An anti-counterfeiting pilot project in Nigeria, which uses a mobile authentication service (MAS) to validate genuine medication, has completed a 100-day pilot phase. Preliminary results suggest the scheme is well on the way to becoming an effective defence against counterfeit drugs and other products.
The project taps into mobile phone technology that millions of people have access to and as mobile phones spread across the developing world the low-tech, resource-limited environment the scheme intends to occupy could work to its advantage.
The system works by including unique codes on packages. Glucophage (metformin) was used in the pilot phase. Buyers text the series of codes to a SMS text number and get an immediate reply of “original” or “fake” along with the drug's name, registration number, and other information.
In conjunction with the Nigerian National Agency for Food and Drug Administration (NAFDAC) and Biofem Pharmaceuticals, the technology has been developed by Sproxil, who believe the project’s initial success paves the way for further uses of the SMS.
“By using SMS, a standard on phones made in the last decade, Sproxil is able to provide its life-saving service to anyone who has a cell phone,” said Ashifi Gogo, co-founder and CEO, of Sproxil.
“The innovation of crowd sourced pharmacovigilance allows NAFDAC to effectively have 70 million eyes in pharmacies and points of sale nationwide, allowing NAFDAC to respond to intelligence provided by anyone with a cell phone who suspects they may not have received a genuine drug,” he added.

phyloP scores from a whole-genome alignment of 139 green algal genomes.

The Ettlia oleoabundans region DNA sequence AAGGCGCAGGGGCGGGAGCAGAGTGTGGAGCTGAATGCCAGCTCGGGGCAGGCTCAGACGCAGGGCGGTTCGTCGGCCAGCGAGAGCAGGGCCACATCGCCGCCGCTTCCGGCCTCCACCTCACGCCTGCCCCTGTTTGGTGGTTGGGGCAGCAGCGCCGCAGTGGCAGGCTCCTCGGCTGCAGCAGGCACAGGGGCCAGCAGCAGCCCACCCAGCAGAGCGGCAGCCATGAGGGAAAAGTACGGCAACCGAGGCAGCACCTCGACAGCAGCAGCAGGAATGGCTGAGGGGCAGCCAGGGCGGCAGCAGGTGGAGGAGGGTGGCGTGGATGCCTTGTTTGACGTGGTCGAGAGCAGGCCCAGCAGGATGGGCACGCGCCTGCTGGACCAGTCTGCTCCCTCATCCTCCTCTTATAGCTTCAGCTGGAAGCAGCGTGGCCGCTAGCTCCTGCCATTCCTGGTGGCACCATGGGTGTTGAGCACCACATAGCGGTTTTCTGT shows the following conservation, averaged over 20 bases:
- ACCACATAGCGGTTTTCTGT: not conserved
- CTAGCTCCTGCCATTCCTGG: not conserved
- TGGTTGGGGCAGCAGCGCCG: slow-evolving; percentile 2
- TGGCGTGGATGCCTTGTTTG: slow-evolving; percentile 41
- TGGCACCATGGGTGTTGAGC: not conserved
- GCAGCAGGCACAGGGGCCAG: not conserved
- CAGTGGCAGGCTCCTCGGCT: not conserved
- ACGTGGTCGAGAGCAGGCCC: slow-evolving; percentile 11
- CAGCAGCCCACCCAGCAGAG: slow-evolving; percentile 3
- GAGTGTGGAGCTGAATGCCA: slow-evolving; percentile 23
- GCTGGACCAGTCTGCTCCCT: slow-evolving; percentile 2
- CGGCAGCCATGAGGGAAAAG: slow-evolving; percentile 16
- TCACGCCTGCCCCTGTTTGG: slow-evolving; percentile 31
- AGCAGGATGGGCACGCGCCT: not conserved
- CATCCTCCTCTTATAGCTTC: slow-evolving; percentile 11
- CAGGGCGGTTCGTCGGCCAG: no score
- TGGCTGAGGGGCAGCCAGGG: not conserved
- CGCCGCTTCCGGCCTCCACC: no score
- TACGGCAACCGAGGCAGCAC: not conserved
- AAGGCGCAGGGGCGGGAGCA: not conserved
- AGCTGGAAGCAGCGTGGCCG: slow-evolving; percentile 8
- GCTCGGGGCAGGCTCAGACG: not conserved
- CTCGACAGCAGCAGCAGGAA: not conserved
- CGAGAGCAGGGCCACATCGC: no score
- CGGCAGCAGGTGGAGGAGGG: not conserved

“NAFDAC seems to be one of the leading regulators in the world that now has a "911 for fake drugs" line, processing thousands of SMS messages every month.”
Despite the efforts of the authorities, counterfeiters have continued to devise methods of continuing their illegal trade producing fake goods that are near-perfect in appearance.
In an attempt to keep one step ahead of the authorities, counterfeiters have reacted to NAFDAC's service in Nigeria, by attempting to co-sell blisters of Glucophage that have Sproxil’s label with ones that don't, in a bid to trick consumers to purchase fake versions alongside the genuine product.
“However, since consumers feel empowered with our technology to authenticate themselves, they continue to demand that every blister they purchase has a Sproxil label so that they can authenticate their medication themselves,” said Gogo.
“This has foiled the counterfeiter's plan and through the collective power of empowered consumers, counterfeiters have been sent back to the drawing board.”
Counterfeits in Africa
Counterfeit products are a particular problem in the African Subcontinent, especially in Nigeria. Last year, 12 people were accused of substituting glycerine in My Pikin Baby Teething Mixture for diethylene glycol, a chemical normally found in antifreeze, which has been linked to the deaths of 84 children.
According to The World Health Organization a figure of 50 per cent has been suggested as an estimate of the quantity of fake medicines circulating in Nigeria. In 2006, NAFDAC gave a more reserved figure of 16 per cent.
The pharmaceutical industry is currently in search of a solution that works without the added burden of proprietary scanners, readers or other gadgets that limit the public's access to genuine medication.
By using any ordinary phone, pharmaceutical companies could potentially see this model as highly accessible to their end-users. Gogo said there had been interest from pharmaceutical companies, adding that there had been meetings with ‘big pharma’ and generic drug manufacturers in the USA and India.
“We hope to announce new partnerships and clients next quarter,” he said.
The full results of the 100-day pilot project can be viewed here .